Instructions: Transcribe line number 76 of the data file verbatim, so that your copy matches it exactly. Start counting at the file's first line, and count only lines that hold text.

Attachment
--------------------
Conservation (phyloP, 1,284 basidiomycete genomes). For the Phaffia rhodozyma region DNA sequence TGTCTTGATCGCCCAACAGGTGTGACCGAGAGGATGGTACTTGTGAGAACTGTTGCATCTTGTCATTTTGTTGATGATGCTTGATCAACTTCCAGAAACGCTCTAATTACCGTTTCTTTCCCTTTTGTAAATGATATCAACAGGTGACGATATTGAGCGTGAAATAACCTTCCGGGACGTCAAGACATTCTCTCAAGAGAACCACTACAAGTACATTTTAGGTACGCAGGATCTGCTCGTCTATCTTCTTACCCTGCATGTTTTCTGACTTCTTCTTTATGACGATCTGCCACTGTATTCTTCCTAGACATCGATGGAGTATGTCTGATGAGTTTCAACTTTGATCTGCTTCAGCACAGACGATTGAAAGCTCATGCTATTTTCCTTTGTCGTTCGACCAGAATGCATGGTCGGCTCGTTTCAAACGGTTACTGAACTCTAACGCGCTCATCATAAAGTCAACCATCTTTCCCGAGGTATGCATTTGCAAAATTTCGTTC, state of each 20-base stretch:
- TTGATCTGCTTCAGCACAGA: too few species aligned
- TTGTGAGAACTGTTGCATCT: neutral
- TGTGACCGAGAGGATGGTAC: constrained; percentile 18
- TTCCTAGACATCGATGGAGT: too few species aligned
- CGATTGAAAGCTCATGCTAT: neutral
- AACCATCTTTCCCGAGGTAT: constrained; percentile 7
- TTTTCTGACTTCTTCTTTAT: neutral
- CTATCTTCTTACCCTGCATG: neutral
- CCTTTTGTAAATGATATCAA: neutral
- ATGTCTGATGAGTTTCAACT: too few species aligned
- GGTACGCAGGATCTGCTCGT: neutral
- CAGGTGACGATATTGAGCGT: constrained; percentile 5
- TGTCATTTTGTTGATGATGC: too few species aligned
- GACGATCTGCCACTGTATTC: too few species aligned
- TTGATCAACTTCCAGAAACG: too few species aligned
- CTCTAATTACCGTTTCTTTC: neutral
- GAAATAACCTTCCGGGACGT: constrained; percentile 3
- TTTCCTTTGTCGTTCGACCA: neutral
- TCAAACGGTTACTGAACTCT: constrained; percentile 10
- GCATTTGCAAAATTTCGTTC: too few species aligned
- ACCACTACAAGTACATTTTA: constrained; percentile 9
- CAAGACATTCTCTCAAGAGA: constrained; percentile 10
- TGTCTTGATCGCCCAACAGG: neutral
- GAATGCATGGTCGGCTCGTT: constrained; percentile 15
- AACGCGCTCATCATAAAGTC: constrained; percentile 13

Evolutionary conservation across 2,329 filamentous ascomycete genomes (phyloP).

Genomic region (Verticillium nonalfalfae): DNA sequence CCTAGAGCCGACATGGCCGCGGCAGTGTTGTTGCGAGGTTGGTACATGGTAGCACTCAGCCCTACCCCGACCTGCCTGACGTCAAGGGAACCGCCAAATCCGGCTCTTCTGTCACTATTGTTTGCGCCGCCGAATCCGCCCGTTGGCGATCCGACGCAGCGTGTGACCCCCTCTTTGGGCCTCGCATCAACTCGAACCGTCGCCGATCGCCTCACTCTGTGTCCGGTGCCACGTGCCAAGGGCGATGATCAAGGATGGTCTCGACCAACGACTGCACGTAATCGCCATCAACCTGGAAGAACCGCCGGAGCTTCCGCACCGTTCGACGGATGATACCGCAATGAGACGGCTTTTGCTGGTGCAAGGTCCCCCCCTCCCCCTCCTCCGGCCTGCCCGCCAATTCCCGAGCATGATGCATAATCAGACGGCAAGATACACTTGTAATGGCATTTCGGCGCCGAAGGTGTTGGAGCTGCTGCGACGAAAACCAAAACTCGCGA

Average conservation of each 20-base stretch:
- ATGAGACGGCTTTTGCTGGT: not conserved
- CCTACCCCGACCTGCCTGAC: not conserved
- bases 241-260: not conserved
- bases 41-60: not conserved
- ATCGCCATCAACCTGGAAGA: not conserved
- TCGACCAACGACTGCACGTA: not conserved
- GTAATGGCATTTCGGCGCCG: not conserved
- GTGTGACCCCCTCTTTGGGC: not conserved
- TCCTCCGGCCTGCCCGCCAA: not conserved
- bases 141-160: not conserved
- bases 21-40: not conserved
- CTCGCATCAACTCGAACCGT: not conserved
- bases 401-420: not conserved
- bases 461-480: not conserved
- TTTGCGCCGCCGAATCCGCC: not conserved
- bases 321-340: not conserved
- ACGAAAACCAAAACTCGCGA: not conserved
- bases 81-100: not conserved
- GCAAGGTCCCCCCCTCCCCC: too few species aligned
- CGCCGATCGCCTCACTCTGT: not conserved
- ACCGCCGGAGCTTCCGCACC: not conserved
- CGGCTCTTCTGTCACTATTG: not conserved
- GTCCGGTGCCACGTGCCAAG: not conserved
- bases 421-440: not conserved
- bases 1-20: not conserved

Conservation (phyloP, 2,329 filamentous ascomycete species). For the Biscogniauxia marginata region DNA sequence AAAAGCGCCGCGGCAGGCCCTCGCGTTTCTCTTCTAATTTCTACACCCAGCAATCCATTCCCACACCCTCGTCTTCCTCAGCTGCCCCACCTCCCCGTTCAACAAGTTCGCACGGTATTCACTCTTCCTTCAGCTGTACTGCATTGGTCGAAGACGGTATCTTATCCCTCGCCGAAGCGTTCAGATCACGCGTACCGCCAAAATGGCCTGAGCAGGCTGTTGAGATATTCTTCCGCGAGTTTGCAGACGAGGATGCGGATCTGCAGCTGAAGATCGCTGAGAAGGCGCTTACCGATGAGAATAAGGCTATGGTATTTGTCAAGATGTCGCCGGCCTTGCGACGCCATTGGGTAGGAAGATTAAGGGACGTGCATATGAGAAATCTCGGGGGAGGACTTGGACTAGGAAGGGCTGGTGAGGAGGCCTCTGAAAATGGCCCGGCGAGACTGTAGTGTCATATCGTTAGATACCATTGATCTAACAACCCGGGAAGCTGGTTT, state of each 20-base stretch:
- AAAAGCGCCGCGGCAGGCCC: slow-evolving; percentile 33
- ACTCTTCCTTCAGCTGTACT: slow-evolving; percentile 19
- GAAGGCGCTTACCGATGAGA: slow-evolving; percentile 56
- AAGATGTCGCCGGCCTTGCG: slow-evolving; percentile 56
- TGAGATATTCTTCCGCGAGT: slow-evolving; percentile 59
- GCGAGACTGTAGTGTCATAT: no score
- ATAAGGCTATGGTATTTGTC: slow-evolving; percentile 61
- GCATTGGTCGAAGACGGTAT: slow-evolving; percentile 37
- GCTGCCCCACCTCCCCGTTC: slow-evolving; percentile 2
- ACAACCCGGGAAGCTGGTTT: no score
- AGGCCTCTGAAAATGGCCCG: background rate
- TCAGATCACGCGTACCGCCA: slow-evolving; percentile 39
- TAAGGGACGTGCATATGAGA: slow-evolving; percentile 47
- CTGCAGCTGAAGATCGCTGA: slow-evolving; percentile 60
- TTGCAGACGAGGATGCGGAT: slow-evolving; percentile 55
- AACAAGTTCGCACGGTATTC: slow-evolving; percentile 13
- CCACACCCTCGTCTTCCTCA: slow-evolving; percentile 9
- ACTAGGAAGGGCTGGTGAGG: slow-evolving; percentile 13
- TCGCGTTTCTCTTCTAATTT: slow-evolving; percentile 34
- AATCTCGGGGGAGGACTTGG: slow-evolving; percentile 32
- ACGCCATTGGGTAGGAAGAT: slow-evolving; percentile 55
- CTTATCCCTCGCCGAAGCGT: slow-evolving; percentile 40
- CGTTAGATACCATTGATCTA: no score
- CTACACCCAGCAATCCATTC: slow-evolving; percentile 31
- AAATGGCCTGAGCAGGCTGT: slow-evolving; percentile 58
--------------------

- ACGCCATTGGGTAGGAAGAT: slow-evolving; percentile 55